Microsoft Corp. (Redmond, WA) and Silicon Graphics (Mountain View, CA) are collaborating on a new 3-D Graphics De-vice Driver Kit (DDK) for the Microsoft Windows operating system. The DDK will provide graph-ics chip vendors and OEMs with an accessible method for creating, certifying, and distributing 3-D graphics drivers based on Silicon Graphics OpenGL graphics technology for Windows. Micro-soft will offer chip and hardware developers a direct source for OpenGL DDKs. The new DDK will enable the seamless ac-celeration of applications based on the OpenGL API on Windows 9x and Windows NT. The program is expected this spring with distribution from Microsoft and joint development and support from Silicon Graphics and Microsoft. For more information on a 3-D Graphics license, e-mail: email@example.com with the subject line, "3-D Graphics DDK Licenses." For more information on Open GL support on Windows e-mail: firstname.lastname@example.org.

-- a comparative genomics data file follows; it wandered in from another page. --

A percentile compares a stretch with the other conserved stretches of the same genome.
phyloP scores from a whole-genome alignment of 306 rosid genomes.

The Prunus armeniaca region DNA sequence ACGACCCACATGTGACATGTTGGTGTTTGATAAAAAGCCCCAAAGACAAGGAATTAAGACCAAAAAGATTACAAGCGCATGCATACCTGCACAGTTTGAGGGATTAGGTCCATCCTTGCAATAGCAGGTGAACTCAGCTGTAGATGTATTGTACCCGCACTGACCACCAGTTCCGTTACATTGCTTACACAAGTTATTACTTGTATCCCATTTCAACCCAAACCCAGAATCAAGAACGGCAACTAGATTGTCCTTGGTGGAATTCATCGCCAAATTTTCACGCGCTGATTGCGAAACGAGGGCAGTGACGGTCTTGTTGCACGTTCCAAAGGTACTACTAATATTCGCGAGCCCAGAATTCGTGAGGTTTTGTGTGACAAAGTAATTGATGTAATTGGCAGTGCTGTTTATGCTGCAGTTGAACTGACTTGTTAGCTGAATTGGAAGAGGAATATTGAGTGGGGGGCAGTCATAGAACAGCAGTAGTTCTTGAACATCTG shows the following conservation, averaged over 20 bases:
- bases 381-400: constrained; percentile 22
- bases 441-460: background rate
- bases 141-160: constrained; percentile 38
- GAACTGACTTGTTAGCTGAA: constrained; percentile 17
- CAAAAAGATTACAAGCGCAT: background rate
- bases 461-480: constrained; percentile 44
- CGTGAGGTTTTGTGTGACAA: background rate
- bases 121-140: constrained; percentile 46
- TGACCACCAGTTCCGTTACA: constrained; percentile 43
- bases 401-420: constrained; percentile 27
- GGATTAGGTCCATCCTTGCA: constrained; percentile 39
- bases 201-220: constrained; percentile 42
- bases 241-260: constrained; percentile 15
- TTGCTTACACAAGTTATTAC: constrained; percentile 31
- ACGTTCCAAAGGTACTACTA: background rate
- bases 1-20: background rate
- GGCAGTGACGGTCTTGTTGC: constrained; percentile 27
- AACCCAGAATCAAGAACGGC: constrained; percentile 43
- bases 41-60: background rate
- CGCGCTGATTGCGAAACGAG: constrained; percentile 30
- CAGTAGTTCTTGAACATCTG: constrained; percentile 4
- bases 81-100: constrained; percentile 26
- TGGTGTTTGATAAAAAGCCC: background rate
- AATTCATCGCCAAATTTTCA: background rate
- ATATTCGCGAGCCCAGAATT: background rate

Are they robots or androids? We're not exactly sure. Each talking, gesturing Geminoid looks exactly like a real individual, starting with their creator, professor Hiroshi Ishiguro of Osaka University in Japan.
For industrial control applications, or even a simple assembly line, that machine can go almost 24/7 without a break. But what happens when the task is a little more complex? That’s where the “smart” machine would come in. The smart machine is one that has some simple (or complex in some cases) processing capability to be able to adapt to changing conditions. Such machines are suited for a host of applications, including automotive, aerospace, defense, medical, computers and electronics, telecommunications, consumer goods, and so on. This discussion will examine what’s possible with smart machines, and what tradeoffs need to be made to implement such a solution.